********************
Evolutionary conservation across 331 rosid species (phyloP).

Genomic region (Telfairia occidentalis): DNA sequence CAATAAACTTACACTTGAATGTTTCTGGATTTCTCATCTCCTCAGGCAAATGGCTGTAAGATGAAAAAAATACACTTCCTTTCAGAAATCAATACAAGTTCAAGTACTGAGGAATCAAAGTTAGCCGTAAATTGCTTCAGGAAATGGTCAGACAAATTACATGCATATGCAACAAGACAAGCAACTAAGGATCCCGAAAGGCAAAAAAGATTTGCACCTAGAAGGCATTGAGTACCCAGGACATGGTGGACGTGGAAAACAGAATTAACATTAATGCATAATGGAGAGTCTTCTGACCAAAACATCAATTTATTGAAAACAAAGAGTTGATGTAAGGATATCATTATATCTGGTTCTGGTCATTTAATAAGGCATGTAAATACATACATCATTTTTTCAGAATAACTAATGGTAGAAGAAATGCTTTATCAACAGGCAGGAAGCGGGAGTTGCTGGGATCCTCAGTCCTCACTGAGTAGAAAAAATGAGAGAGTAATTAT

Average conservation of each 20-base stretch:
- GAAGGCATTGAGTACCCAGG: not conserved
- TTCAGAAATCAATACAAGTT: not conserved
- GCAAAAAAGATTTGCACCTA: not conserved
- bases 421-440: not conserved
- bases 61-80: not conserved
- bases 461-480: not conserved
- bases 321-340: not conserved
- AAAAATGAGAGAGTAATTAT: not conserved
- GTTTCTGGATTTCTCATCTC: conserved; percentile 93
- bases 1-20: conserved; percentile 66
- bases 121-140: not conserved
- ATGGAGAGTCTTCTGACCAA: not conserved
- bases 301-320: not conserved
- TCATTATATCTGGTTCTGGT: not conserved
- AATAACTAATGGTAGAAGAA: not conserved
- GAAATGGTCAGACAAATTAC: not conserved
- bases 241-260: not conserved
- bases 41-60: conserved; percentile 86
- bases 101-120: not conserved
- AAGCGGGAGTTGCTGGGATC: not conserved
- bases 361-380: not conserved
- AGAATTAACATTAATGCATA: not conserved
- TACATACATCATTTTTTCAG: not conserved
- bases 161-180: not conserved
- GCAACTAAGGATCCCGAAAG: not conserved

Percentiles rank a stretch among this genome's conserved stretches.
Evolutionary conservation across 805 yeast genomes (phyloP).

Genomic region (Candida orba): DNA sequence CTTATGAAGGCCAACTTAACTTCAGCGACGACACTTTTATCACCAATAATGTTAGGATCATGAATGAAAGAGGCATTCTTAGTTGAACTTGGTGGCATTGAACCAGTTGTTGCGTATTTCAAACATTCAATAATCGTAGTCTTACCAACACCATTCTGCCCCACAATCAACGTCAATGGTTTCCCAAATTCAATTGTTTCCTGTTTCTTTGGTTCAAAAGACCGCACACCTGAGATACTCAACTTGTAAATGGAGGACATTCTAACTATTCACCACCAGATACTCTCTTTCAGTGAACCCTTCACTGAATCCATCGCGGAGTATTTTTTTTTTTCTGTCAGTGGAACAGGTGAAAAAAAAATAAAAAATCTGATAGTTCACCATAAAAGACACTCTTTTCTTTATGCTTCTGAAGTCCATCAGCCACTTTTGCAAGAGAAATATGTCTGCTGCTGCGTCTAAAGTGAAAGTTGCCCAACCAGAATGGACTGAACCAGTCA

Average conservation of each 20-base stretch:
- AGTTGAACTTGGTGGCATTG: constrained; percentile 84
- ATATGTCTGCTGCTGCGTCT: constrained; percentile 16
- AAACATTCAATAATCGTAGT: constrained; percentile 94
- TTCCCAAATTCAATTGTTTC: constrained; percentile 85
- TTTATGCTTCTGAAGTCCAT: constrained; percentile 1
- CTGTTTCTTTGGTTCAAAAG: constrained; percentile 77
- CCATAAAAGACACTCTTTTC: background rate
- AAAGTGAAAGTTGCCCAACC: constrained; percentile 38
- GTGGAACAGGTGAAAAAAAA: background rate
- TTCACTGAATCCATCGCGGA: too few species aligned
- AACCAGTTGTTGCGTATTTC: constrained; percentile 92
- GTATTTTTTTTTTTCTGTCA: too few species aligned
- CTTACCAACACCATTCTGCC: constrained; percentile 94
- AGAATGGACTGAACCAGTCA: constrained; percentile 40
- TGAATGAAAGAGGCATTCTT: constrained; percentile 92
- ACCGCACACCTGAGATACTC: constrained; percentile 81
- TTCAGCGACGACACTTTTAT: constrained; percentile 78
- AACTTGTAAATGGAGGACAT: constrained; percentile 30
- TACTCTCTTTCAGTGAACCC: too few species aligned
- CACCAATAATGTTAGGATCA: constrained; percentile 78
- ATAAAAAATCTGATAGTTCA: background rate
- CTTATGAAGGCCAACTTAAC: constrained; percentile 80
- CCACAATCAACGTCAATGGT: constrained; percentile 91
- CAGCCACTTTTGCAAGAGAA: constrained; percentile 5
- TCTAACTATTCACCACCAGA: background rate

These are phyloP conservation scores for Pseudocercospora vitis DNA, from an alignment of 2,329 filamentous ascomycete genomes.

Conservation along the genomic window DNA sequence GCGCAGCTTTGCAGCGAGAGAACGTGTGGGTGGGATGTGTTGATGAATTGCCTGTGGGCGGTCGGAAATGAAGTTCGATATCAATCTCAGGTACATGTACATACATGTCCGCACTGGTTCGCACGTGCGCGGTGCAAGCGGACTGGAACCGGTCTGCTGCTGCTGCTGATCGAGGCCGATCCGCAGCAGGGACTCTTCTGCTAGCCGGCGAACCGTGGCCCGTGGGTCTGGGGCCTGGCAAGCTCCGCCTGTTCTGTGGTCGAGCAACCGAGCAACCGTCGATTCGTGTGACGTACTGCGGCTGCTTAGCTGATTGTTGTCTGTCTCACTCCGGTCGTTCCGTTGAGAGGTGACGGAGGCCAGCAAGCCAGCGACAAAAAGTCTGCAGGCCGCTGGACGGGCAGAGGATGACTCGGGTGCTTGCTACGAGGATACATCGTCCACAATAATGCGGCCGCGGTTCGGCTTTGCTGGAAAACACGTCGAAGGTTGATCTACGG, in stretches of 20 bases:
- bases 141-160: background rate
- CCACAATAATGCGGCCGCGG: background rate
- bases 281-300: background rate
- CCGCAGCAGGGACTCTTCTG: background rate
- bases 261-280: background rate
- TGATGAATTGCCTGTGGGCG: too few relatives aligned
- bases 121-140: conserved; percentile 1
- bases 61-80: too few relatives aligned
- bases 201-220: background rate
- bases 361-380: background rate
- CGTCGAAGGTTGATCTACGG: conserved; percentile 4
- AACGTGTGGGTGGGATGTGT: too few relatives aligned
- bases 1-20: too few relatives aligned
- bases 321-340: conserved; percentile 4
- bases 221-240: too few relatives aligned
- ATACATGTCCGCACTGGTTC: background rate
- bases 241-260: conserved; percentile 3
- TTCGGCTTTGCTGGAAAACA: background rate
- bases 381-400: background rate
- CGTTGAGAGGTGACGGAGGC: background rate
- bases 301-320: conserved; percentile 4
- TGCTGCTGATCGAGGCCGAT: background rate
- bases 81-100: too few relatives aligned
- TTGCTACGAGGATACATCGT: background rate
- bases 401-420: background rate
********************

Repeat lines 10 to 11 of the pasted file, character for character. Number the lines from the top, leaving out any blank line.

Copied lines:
- bases 321-340: not conserved
- AAAAATGAGAGAGTAATTAT: not conserved